Do you feel younger hiring managers are inclined to exhibit “subconscious age bias” and subsequently “pass” on hiring the perfect candidate for the position they are hiring for if there is an obvious age difference? This LinkedIn discussion that I saw recently comes via reCareered.com, a career advice and job search information site, and I thought the discussion is worthy of looking at in this space.
The first responder to the question was Trisha Pena, who says she is looking for a new career, but lists Remote Technical Support Expert at SupportSpace and Government Services Analyst at Dell as current positions. In answer to the question do younger hiring managers discriminate against older candidates, she said of course they do.
“Where I work the vast majority of the employees are white, male, mid 20s to early 30s, including first and second tier employees and managers. When openings in second tier and manager positions have opened up, guess who they promoted? White, mid 20s to early 30s males. I and others who are substantially older (and/or the wrong gender) feel we had no chance despite stellar work performance.”
Another commenter had this to say. “People tend to associate/relate to those they have similarities with. No exception in this matter. I’ve experienced it first hand, you get that look, “Hmm this person is older then me, do we have anything in common,” etc. The funny thing is I can relate to people of all ages both younger and older then me. I see a generation coming up with the lack of basic communication skills.”
“I don’t have any real experience in this coming from the public sector but I would love to know what qualifies a 25 or 30 year old to be a hiring manager?” asks Kevin Ratcliffe. “What work experience could they possibly have to possess the critical skills to assess and select the proper candidate. I realize that the average life expectancy of a career is 6 years these days but someone who just graduated college less than 5 years ago shouldn’t be in such a key position. Personnel is one of the largest of the 5 pillars of an organization and I would think you would want someone more seasoned in that position of extreme trust.”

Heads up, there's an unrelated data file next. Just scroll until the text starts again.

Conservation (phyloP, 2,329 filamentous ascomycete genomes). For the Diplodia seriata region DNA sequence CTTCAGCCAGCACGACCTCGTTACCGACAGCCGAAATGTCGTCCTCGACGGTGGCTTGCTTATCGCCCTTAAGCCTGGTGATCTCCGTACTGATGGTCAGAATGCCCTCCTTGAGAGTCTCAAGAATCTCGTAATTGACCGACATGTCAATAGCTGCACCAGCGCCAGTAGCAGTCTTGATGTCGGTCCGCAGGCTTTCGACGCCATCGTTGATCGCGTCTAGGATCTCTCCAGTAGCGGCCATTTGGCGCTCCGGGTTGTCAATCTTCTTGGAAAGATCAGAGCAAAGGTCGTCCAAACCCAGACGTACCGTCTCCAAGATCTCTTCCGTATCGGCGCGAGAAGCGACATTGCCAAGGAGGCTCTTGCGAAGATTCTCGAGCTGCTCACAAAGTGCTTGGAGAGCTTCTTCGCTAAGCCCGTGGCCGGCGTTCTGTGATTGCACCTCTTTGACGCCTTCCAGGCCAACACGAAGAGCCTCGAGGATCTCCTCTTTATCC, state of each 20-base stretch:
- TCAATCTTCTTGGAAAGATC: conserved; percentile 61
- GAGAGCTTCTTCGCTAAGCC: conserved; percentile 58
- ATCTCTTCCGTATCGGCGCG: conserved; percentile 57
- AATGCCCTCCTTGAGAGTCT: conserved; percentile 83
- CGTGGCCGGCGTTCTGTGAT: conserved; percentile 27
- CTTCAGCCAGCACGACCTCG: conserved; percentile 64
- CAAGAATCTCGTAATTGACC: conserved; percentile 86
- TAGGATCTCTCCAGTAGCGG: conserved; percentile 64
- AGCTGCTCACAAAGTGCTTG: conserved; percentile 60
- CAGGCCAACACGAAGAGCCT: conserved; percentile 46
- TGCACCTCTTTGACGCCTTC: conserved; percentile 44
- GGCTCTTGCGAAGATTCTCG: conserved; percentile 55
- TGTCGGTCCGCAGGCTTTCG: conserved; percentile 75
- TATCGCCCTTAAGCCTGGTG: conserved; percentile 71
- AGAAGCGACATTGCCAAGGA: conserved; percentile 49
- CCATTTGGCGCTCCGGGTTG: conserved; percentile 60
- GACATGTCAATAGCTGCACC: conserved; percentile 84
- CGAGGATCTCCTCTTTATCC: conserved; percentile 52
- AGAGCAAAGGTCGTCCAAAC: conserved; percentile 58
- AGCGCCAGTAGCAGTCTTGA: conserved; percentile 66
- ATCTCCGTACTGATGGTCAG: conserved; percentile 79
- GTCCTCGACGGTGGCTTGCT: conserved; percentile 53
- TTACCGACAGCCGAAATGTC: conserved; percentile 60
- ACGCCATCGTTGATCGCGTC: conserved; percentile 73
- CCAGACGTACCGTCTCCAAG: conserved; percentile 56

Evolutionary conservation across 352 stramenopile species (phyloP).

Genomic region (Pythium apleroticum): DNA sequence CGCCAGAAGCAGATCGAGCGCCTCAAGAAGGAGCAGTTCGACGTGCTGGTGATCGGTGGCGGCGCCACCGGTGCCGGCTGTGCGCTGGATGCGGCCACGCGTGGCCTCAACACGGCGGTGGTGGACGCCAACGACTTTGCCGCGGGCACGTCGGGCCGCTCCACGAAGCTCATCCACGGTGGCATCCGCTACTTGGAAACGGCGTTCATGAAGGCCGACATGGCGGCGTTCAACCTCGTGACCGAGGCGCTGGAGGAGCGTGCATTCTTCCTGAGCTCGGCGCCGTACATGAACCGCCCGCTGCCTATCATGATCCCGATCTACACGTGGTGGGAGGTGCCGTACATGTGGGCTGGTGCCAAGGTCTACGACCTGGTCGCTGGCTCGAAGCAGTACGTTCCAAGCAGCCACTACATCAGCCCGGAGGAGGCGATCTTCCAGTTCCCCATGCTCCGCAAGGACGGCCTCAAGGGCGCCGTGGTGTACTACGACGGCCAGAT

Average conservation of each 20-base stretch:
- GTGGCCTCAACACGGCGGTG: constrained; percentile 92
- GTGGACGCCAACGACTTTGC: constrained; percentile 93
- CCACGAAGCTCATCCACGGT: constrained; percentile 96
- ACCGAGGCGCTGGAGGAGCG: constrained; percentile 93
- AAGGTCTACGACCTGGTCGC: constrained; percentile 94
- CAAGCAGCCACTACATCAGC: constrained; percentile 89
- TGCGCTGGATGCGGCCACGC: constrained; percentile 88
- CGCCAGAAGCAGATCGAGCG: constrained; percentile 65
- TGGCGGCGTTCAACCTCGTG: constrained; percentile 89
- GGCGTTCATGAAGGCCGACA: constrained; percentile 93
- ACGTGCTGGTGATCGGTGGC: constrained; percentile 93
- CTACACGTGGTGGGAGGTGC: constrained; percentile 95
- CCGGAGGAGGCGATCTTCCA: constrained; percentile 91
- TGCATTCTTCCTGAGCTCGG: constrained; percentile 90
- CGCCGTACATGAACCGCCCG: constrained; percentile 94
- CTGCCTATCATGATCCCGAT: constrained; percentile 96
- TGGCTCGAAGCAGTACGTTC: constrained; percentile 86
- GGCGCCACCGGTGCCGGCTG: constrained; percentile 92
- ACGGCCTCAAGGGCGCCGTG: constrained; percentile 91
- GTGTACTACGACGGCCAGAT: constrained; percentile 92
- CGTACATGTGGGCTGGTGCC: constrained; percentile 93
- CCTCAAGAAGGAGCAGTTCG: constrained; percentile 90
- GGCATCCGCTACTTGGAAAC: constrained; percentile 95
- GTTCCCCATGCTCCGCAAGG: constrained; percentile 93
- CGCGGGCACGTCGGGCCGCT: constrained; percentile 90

“I would love to know what qualifies a 25 or 30 year old to be a hiring manager?”
“The easy answer is ‘Yes.’ At 57 and looking for work after a redundancy 16 weeks ago I encounter ageism very single day,” commented another.
Stanley Soto, who calls himself a Clinical Research Consultant and Entrepreneur, says the age discrimination isn’t below the surface, but right out in the open. “Now that I have reached ‘that age,’ I get passed over all the time now. With the amount of experience that I have, many a young manager will not even consider having a guy like me in their arena, they are very afraid that someone like me will easily outshine them and take their jobs.”
“Now that I have reached ‘that age,’ I get passed over all the time now. With the amount of experience that I have, many a young manager will not even consider having a guy like me in their arena, they are very afraid that someone like me will easily outshine them and take their jobs.”
Is that really part of the problem? That younger workers don’t want more experienced colleagues and counterparts around because they might outperform them?
Is there something else at work here? Or are these just some whiny people looking for excuses?
One of the first events I attended on behalf of Staffing Talk was a recruiting fair attended by over 1,000 people. This older gentleman spoke up from the audience in a panel discussion citing all these cases of “age discrimination” because he never even got past an initial interview. I don’t want to pick on this guy, maybe he’s been through some hard times, but his sports jacket had food stains on it and it seemed like he wanted to recount his self-claimed victimization more than he wanted some fresh advice about how he could change his circumstance. Maybe his age had nothing to do with why he wasn’t getting a new job. Maybe employers simply don’t want to hire him.
What do you think?